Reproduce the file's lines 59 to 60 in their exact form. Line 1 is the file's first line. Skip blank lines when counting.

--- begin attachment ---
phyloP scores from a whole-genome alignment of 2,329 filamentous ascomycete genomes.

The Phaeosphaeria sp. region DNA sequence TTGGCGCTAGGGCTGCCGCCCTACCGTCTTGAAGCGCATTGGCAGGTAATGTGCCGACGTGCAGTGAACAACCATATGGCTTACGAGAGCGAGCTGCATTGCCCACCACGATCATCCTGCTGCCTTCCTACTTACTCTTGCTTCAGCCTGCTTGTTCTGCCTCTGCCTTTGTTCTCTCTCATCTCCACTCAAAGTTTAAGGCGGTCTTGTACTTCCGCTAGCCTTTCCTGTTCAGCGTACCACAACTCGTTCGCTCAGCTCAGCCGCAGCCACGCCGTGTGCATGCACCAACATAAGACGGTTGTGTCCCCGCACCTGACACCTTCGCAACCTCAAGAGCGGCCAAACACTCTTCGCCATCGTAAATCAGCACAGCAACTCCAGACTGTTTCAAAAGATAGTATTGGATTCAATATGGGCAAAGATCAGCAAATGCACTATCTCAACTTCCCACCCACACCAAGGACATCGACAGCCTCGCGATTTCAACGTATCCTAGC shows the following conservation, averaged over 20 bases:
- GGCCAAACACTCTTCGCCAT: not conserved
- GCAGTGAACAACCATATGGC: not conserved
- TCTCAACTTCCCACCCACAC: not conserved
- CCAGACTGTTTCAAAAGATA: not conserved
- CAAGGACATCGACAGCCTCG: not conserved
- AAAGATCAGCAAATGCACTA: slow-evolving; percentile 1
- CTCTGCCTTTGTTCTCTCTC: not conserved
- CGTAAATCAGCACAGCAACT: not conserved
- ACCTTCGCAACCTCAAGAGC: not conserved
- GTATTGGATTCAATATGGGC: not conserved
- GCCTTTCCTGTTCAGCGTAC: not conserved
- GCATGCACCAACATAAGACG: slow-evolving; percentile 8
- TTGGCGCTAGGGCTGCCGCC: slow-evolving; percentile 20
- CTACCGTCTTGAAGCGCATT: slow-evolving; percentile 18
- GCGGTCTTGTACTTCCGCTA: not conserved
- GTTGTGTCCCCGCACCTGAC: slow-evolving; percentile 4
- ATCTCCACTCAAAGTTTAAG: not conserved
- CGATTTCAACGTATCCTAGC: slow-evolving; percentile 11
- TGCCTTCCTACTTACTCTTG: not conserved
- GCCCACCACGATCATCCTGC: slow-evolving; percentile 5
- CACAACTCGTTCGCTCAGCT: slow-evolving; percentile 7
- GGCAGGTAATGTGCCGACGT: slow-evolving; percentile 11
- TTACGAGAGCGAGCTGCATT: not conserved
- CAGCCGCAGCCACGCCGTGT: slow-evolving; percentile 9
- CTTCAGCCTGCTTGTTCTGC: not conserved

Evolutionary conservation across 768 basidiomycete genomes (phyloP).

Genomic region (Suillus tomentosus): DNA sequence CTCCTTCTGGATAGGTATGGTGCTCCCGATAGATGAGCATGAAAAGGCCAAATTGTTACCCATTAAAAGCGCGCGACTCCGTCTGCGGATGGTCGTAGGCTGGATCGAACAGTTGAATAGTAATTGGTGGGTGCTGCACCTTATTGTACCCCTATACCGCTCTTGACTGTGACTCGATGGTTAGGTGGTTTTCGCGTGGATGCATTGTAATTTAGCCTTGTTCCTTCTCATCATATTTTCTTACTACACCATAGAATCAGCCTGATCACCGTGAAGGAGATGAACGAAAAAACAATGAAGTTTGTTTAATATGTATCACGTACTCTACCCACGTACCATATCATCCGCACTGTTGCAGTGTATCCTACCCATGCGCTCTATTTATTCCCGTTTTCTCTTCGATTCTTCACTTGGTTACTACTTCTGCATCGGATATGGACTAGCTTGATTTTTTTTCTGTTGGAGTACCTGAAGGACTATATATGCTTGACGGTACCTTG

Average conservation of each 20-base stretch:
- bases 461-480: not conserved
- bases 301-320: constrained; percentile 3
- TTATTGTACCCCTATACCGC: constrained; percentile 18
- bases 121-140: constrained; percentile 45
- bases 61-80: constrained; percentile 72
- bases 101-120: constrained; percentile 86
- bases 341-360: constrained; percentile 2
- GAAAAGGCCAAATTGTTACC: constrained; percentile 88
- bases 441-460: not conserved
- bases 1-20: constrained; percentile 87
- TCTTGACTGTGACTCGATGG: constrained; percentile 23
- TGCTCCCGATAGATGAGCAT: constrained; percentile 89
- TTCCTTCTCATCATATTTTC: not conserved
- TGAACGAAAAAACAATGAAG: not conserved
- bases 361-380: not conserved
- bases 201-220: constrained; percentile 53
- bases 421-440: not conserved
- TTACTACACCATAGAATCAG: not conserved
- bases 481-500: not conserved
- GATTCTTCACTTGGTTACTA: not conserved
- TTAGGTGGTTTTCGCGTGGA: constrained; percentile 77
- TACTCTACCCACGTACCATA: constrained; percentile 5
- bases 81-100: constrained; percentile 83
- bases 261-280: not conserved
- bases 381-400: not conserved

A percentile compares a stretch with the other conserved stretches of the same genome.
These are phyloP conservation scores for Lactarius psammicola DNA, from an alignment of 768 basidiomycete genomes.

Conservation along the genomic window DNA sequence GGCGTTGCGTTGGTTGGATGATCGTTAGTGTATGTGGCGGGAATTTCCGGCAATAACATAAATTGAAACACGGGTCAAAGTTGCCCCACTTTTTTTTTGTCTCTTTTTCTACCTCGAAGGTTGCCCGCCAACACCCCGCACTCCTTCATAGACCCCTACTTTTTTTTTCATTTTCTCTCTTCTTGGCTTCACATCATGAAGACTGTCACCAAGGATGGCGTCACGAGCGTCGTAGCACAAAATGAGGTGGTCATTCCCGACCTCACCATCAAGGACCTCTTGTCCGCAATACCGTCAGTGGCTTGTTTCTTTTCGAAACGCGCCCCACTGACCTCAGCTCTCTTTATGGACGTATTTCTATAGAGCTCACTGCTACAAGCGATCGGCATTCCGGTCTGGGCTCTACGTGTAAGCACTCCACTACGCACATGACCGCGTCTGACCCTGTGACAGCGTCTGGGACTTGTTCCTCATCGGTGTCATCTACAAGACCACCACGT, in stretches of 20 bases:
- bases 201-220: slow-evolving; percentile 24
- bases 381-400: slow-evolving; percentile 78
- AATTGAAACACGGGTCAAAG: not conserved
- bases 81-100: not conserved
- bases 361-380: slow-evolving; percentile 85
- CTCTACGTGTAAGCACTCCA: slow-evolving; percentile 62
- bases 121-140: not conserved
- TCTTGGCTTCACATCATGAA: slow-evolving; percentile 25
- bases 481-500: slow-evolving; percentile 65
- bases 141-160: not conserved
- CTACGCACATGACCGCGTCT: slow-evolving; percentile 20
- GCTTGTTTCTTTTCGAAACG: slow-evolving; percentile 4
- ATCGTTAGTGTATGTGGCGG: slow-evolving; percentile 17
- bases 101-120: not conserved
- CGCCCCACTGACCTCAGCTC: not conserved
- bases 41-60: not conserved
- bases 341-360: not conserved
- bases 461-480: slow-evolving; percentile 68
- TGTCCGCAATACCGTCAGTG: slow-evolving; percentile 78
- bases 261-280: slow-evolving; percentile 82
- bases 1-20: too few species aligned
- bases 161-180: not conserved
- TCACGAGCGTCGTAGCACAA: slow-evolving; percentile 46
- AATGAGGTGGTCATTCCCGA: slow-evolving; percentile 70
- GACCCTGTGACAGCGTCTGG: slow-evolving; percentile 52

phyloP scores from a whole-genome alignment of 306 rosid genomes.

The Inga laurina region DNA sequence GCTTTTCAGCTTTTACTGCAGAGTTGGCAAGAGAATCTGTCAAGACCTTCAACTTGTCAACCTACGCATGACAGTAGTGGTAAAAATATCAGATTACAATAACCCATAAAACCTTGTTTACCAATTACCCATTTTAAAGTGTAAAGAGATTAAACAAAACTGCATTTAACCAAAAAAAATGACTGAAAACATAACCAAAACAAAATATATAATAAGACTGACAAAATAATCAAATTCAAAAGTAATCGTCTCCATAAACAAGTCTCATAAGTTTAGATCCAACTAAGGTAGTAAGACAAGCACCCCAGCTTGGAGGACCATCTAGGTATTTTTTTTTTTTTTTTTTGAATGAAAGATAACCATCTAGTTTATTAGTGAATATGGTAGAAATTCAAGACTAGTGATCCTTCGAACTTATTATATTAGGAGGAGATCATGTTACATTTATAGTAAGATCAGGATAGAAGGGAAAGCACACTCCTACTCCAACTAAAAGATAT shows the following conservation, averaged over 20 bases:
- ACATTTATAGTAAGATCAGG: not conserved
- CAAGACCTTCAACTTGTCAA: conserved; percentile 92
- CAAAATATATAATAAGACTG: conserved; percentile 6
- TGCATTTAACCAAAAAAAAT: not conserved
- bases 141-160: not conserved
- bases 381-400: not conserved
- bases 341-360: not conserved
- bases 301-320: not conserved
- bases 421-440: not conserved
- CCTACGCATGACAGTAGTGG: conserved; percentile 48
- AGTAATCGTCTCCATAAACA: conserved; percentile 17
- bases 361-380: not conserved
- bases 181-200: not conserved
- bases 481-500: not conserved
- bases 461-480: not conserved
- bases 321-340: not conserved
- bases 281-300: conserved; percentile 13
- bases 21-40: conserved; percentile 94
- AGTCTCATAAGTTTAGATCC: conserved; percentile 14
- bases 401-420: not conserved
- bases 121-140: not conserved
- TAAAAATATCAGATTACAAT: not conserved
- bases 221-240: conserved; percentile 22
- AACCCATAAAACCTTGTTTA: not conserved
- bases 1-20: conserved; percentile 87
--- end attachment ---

- bases 201-220: slow-evolving; percentile 24
- bases 381-400: slow-evolving; percentile 78